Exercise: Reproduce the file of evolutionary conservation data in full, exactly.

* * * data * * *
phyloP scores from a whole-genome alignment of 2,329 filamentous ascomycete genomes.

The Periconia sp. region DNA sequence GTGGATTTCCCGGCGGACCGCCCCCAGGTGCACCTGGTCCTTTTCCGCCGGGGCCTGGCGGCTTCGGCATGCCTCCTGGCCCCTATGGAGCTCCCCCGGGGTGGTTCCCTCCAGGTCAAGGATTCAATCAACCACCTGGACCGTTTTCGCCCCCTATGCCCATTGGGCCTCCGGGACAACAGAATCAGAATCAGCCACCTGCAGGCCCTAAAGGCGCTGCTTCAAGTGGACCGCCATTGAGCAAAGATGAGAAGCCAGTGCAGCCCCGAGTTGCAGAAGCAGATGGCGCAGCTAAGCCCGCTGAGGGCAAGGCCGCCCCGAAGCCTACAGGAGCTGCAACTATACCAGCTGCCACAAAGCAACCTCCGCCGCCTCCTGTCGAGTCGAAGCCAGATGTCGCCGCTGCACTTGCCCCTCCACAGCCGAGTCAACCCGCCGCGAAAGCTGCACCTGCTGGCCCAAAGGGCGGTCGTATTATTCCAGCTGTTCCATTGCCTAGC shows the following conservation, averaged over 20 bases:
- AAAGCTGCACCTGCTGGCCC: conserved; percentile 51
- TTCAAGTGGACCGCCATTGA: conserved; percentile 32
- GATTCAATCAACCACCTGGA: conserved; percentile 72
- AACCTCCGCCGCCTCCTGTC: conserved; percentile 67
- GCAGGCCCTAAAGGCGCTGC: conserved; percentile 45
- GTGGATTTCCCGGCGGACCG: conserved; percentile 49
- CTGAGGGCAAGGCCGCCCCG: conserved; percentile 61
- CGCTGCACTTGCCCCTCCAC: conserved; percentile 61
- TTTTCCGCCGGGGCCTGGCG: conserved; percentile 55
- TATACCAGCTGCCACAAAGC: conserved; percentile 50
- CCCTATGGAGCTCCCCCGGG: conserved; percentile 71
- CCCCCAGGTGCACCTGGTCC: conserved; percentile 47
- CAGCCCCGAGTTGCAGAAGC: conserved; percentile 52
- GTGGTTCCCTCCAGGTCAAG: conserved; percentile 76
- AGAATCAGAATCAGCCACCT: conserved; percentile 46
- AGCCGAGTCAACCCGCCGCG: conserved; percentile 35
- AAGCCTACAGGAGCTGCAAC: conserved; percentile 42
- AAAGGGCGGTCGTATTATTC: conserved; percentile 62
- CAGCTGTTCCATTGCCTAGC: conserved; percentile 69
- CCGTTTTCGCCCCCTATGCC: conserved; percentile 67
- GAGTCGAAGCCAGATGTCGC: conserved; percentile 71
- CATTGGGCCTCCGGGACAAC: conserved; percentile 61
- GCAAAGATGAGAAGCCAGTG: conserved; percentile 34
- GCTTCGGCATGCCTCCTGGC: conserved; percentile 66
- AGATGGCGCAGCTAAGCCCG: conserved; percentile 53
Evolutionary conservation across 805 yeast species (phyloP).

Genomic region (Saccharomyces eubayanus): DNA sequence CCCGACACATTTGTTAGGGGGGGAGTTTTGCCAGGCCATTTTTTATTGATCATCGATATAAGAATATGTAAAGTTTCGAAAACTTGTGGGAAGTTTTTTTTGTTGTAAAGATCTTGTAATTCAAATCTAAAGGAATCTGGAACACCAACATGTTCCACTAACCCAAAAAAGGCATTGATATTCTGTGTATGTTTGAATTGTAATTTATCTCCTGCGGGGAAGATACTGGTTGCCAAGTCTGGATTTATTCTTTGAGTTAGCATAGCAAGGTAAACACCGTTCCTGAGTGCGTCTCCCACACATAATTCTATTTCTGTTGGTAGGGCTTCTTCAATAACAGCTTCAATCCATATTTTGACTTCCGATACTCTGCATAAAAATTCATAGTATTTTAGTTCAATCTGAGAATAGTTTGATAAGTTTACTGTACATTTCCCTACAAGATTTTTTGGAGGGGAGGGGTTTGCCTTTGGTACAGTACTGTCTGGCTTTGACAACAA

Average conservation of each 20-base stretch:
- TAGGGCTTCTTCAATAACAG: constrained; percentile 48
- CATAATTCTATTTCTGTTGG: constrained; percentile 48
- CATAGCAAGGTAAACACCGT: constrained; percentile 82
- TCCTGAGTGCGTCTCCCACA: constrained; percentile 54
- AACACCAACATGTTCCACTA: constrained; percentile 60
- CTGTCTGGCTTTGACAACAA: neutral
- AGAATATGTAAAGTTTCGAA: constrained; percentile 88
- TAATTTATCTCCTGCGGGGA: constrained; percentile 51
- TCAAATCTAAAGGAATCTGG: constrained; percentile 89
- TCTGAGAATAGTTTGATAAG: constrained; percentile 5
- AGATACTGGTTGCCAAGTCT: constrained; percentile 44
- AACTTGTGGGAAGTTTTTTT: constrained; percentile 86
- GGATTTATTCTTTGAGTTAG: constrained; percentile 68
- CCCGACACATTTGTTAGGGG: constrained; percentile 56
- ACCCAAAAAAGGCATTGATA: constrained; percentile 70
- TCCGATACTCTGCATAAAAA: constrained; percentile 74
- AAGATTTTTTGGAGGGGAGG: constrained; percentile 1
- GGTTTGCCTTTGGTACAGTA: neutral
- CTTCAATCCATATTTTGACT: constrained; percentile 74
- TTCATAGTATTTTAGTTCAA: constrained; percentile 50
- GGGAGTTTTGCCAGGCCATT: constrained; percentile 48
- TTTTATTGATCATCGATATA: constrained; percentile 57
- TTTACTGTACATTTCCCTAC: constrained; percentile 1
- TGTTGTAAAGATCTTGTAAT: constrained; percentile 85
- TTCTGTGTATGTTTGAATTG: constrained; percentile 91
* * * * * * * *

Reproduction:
phyloP scores from a whole-genome alignment of 2,329 filamentous ascomycete genomes.

The Periconia sp. region DNA sequence GTGGATTTCCCGGCGGACCGCCCCCAGGTGCACCTGGTCCTTTTCCGCCGGGGCCTGGCGGCTTCGGCATGCCTCCTGGCCCCTATGGAGCTCCCCCGGGGTGGTTCCCTCCAGGTCAAGGATTCAATCAACCACCTGGACCGTTTTCGCCCCCTATGCCCATTGGGCCTCCGGGACAACAGAATCAGAATCAGCCACCTGCAGGCCCTAAAGGCGCTGCTTCAAGTGGACCGCCATTGAGCAAAGATGAGAAGCCAGTGCAGCCCCGAGTTGCAGAAGCAGATGGCGCAGCTAAGCCCGCTGAGGGCAAGGCCGCCCCGAAGCCTACAGGAGCTGCAACTATACCAGCTGCCACAAAGCAACCTCCGCCGCCTCCTGTCGAGTCGAAGCCAGATGTCGCCGCTGCACTTGCCCCTCCACAGCCGAGTCAACCCGCCGCGAAAGCTGCACCTGCTGGCCCAAAGGGCGGTCGTATTATTCCAGCTGTTCCATTGCCTAGC shows the following conservation, averaged over 20 bases:
- AAAGCTGCACCTGCTGGCCC: conserved; percentile 51
- TTCAAGTGGACCGCCATTGA: conserved; percentile 32
- GATTCAATCAACCACCTGGA: conserved; percentile 72
- AACCTCCGCCGCCTCCTGTC: conserved; percentile 67
- GCAGGCCCTAAAGGCGCTGC: conserved; percentile 45
- GTGGATTTCCCGGCGGACCG: conserved; percentile 49
- CTGAGGGCAAGGCCGCCCCG: conserved; percentile 61
- CGCTGCACTTGCCCCTCCAC: conserved; percentile 61
- TTTTCCGCCGGGGCCTGGCG: conserved; percentile 55
- TATACCAGCTGCCACAAAGC: conserved; percentile 50
- CCCTATGGAGCTCCCCCGGG: conserved; percentile 71
- CCCCCAGGTGCACCTGGTCC: conserved; percentile 47
- CAGCCCCGAGTTGCAGAAGC: conserved; percentile 52
- GTGGTTCCCTCCAGGTCAAG: conserved; percentile 76
- AGAATCAGAATCAGCCACCT: conserved; percentile 46
- AGCCGAGTCAACCCGCCGCG: conserved; percentile 35
- AAGCCTACAGGAGCTGCAAC: conserved; percentile 42
- AAAGGGCGGTCGTATTATTC: conserved; percentile 62
- CAGCTGTTCCATTGCCTAGC: conserved; percentile 69
- CCGTTTTCGCCCCCTATGCC: conserved; percentile 67
- GAGTCGAAGCCAGATGTCGC: conserved; percentile 71
- CATTGGGCCTCCGGGACAAC: conserved; percentile 61
- GCAAAGATGAGAAGCCAGTG: conserved; percentile 34
- GCTTCGGCATGCCTCCTGGC: conserved; percentile 66
- AGATGGCGCAGCTAAGCCCG: conserved; percentile 53
Evolutionary conservation across 805 yeast species (phyloP).

Genomic region (Saccharomyces eubayanus): DNA sequence CCCGACACATTTGTTAGGGGGGGAGTTTTGCCAGGCCATTTTTTATTGATCATCGATATAAGAATATGTAAAGTTTCGAAAACTTGTGGGAAGTTTTTTTTGTTGTAAAGATCTTGTAATTCAAATCTAAAGGAATCTGGAACACCAACATGTTCCACTAACCCAAAAAAGGCATTGATATTCTGTGTATGTTTGAATTGTAATTTATCTCCTGCGGGGAAGATACTGGTTGCCAAGTCTGGATTTATTCTTTGAGTTAGCATAGCAAGGTAAACACCGTTCCTGAGTGCGTCTCCCACACATAATTCTATTTCTGTTGGTAGGGCTTCTTCAATAACAGCTTCAATCCATATTTTGACTTCCGATACTCTGCATAAAAATTCATAGTATTTTAGTTCAATCTGAGAATAGTTTGATAAGTTTACTGTACATTTCCCTACAAGATTTTTTGGAGGGGAGGGGTTTGCCTTTGGTACAGTACTGTCTGGCTTTGACAACAA

Average conservation of each 20-base stretch:
- TAGGGCTTCTTCAATAACAG: constrained; percentile 48
- CATAATTCTATTTCTGTTGG: constrained; percentile 48
- CATAGCAAGGTAAACACCGT: constrained; percentile 82
- TCCTGAGTGCGTCTCCCACA: constrained; percentile 54
- AACACCAACATGTTCCACTA: constrained; percentile 60
- CTGTCTGGCTTTGACAACAA: neutral
- AGAATATGTAAAGTTTCGAA: constrained; percentile 88
- TAATTTATCTCCTGCGGGGA: constrained; percentile 51
- TCAAATCTAAAGGAATCTGG: constrained; percentile 89
- TCTGAGAATAGTTTGATAAG: constrained; percentile 5
- AGATACTGGTTGCCAAGTCT: constrained; percentile 44
- AACTTGTGGGAAGTTTTTTT: constrained; percentile 86
- GGATTTATTCTTTGAGTTAG: constrained; percentile 68
- CCCGACACATTTGTTAGGGG: constrained; percentile 56
- ACCCAAAAAAGGCATTGATA: constrained; percentile 70
- TCCGATACTCTGCATAAAAA: constrained; percentile 74
- AAGATTTTTTGGAGGGGAGG: constrained; percentile 1
- GGTTTGCCTTTGGTACAGTA: neutral
- CTTCAATCCATATTTTGACT: constrained; percentile 74
- TTCATAGTATTTTAGTTCAA: constrained; percentile 50
- GGGAGTTTTGCCAGGCCATT: constrained; percentile 48
- TTTTATTGATCATCGATATA: constrained; percentile 57
- TTTACTGTACATTTCCCTAC: constrained; percentile 1
- TGTTGTAAAGATCTTGTAAT: constrained; percentile 85
- TTCTGTGTATGTTTGAATTG: constrained; percentile 91